Monday, June 14, 2010

A Plum Sight

The fruit tree gods smiled this spring. And smiled. And then had a good laugh.

Our springs are usually rife with hope and anxiety. It's cold enough in the winter to kill what we hope are a sufficient number of bugs and then it starts to warm up. Everything blooms and then it gets freezing cold and half of the crop, if not all, is frozen away. This particularly affects peaches probably because they are everyone's favorite.

But this spring we didn't have a killing late freeze. We had rain and sun and bloom, bloom, bloom. This worked to my advantage with the little cherry tree which gave over 2 gallons of itty-bitty fruit which I have frozen and will juice into jelly later this summer. It usually takes me 2-3 summers to have enough to do that.

Alas, it also worked to advantage--someone's--with our poor plum tree.

It is an orchard plum, a Morris. It shouldn't still be alive after 27 years, especially given its twisted trunk and wayward limbs. Seeing how much fruit it could potentially bear, and knowing that it would be little in size, we lopped off a few weak branches and shook the tree every time we passed it.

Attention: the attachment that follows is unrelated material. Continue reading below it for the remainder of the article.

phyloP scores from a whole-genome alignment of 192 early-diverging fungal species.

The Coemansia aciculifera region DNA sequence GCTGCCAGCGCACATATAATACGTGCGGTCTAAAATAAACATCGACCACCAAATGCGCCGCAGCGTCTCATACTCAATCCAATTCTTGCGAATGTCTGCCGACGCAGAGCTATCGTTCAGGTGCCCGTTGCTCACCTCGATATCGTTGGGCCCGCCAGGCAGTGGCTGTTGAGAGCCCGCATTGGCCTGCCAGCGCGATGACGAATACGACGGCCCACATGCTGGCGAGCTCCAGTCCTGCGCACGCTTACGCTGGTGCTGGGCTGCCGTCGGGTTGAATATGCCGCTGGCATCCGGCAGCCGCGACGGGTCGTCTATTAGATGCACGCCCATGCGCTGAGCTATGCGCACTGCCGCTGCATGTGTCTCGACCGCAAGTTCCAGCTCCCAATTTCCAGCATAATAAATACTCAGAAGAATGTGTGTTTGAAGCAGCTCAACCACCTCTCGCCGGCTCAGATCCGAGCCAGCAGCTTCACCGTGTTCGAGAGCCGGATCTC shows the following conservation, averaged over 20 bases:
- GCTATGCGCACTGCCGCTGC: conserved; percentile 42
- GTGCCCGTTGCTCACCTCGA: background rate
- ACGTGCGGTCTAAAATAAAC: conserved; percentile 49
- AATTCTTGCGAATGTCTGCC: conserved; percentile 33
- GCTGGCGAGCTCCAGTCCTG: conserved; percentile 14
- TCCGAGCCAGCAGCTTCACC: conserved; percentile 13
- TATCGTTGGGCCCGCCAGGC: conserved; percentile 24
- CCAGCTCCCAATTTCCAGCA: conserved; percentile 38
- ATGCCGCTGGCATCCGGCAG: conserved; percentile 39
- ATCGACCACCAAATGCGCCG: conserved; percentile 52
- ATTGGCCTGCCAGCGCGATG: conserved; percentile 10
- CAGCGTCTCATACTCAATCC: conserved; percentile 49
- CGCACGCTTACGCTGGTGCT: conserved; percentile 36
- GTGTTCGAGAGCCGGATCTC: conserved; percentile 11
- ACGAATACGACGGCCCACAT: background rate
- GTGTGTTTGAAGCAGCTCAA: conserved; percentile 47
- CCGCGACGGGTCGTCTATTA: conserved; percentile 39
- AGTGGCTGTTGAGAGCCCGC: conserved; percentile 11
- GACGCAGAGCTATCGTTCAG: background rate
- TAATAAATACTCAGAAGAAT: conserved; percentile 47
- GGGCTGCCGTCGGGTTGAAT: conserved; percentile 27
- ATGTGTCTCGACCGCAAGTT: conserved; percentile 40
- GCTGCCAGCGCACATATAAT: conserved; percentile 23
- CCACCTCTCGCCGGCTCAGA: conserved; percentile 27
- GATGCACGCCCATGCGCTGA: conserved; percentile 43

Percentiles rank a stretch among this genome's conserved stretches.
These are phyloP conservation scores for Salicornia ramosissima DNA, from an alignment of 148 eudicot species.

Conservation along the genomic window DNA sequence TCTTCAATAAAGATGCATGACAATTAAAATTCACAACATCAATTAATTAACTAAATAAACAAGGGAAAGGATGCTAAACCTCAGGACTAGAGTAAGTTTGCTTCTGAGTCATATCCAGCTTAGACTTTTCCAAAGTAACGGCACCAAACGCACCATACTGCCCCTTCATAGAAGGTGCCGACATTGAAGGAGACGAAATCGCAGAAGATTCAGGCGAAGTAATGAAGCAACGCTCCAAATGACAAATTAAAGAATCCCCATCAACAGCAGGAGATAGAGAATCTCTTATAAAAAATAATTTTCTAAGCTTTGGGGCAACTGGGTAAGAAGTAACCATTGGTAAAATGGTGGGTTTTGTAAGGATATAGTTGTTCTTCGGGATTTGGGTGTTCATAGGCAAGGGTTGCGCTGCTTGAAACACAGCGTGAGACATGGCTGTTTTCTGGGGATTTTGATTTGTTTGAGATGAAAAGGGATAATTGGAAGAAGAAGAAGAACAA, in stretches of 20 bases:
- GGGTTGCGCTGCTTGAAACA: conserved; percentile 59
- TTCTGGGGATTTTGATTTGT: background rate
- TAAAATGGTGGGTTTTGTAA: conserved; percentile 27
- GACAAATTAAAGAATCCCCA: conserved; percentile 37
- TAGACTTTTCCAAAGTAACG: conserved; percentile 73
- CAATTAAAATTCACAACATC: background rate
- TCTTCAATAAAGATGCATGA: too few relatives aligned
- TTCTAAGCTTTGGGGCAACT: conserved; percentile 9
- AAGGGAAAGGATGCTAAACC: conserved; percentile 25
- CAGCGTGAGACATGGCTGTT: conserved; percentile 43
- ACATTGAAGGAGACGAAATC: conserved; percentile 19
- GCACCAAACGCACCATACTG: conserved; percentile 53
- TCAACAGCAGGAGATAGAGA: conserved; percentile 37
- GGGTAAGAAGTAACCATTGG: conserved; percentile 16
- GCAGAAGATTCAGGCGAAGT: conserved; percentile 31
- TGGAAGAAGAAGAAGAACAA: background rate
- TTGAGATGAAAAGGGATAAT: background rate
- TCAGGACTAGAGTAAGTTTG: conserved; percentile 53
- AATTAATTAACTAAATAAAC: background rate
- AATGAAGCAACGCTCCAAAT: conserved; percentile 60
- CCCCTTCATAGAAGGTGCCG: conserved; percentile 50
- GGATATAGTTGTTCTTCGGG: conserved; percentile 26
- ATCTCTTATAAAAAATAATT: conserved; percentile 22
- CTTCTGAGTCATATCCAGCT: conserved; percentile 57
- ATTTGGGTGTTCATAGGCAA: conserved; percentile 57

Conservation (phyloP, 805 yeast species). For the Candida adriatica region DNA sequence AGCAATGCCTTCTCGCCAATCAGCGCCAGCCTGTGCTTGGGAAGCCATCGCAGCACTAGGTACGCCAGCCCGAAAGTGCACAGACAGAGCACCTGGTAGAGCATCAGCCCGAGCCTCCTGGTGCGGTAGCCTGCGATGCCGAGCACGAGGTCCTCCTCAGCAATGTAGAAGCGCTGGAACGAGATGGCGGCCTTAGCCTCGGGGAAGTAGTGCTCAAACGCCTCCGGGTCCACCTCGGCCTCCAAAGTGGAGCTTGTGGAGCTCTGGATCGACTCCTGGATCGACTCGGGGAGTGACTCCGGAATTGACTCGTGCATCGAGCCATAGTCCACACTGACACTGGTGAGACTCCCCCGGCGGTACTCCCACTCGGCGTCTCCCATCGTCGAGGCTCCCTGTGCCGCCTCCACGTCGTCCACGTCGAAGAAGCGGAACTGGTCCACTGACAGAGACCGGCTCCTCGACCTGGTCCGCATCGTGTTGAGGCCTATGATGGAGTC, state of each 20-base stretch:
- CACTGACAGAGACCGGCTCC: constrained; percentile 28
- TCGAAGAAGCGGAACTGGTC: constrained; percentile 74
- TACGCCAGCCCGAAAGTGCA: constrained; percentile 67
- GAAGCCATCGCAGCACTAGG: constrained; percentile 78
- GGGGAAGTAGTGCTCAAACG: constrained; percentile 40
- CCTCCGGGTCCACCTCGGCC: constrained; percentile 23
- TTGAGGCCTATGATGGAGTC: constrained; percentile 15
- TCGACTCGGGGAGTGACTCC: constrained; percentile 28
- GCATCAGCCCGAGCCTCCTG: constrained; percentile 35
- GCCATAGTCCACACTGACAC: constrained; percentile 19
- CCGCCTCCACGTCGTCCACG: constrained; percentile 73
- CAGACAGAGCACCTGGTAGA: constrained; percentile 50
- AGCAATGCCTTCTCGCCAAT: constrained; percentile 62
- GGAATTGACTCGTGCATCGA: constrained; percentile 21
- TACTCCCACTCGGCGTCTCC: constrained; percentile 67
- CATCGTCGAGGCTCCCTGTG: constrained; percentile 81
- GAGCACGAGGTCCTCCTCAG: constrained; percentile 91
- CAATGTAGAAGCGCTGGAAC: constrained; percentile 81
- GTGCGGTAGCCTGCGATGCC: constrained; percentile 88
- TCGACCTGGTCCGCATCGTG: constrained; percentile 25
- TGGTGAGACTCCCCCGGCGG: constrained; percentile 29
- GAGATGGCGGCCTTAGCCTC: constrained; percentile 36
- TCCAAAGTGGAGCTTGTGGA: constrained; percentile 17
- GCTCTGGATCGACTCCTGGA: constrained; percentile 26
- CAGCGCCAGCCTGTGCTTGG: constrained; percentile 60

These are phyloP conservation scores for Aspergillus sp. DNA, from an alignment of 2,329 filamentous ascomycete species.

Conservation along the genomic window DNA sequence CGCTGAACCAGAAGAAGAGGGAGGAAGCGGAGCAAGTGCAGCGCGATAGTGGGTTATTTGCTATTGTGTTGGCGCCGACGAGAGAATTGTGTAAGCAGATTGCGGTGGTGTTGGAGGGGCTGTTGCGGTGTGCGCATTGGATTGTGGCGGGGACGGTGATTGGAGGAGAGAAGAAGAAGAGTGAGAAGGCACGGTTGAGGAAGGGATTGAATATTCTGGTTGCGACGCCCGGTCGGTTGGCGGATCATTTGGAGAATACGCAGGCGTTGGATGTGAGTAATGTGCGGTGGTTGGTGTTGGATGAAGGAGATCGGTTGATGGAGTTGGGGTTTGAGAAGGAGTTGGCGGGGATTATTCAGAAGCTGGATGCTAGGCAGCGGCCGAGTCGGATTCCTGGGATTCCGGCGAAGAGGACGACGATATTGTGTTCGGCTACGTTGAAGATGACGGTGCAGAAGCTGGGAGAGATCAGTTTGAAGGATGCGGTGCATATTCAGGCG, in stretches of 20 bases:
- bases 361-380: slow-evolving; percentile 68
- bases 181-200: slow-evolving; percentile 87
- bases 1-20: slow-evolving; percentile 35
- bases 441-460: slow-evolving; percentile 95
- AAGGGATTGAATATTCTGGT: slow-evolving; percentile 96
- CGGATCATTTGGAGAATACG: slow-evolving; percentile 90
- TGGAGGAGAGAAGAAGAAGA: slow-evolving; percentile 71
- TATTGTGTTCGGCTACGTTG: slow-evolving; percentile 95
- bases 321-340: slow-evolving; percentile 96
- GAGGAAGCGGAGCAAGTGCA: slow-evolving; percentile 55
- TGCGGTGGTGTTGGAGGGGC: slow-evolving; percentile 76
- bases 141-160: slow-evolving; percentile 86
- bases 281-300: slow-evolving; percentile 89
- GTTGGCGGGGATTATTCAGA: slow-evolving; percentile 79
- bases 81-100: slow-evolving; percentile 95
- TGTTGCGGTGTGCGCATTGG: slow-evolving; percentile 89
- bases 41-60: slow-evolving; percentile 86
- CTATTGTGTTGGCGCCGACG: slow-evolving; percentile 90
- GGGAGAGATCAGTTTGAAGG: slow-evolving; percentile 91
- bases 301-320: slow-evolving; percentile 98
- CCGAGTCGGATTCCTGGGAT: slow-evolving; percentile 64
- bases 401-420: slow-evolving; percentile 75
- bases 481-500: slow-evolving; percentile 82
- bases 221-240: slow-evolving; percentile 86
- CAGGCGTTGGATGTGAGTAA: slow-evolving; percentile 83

I have never seen it so laden with fruit. One limb has broken and another has bent to the ground. The fruit is little and if I'm not quick to confiscate it, the mockingbirds are sampling or it is rotting on its own. I have 2 gallons of juice in the freezer and the tree is still loaded with fruit.

I have offered to share and been turned down by people whose own plum trees are in similar circumstances. The only advantage to the fruit which falls to the ground is that it feeds a myriad of butterflies.

I wonder if this is the plum tree's swan song, but then, I've thought that before. I don't really even like plums, as a fruit to eat out of hand, so I think it lives on to spite me.

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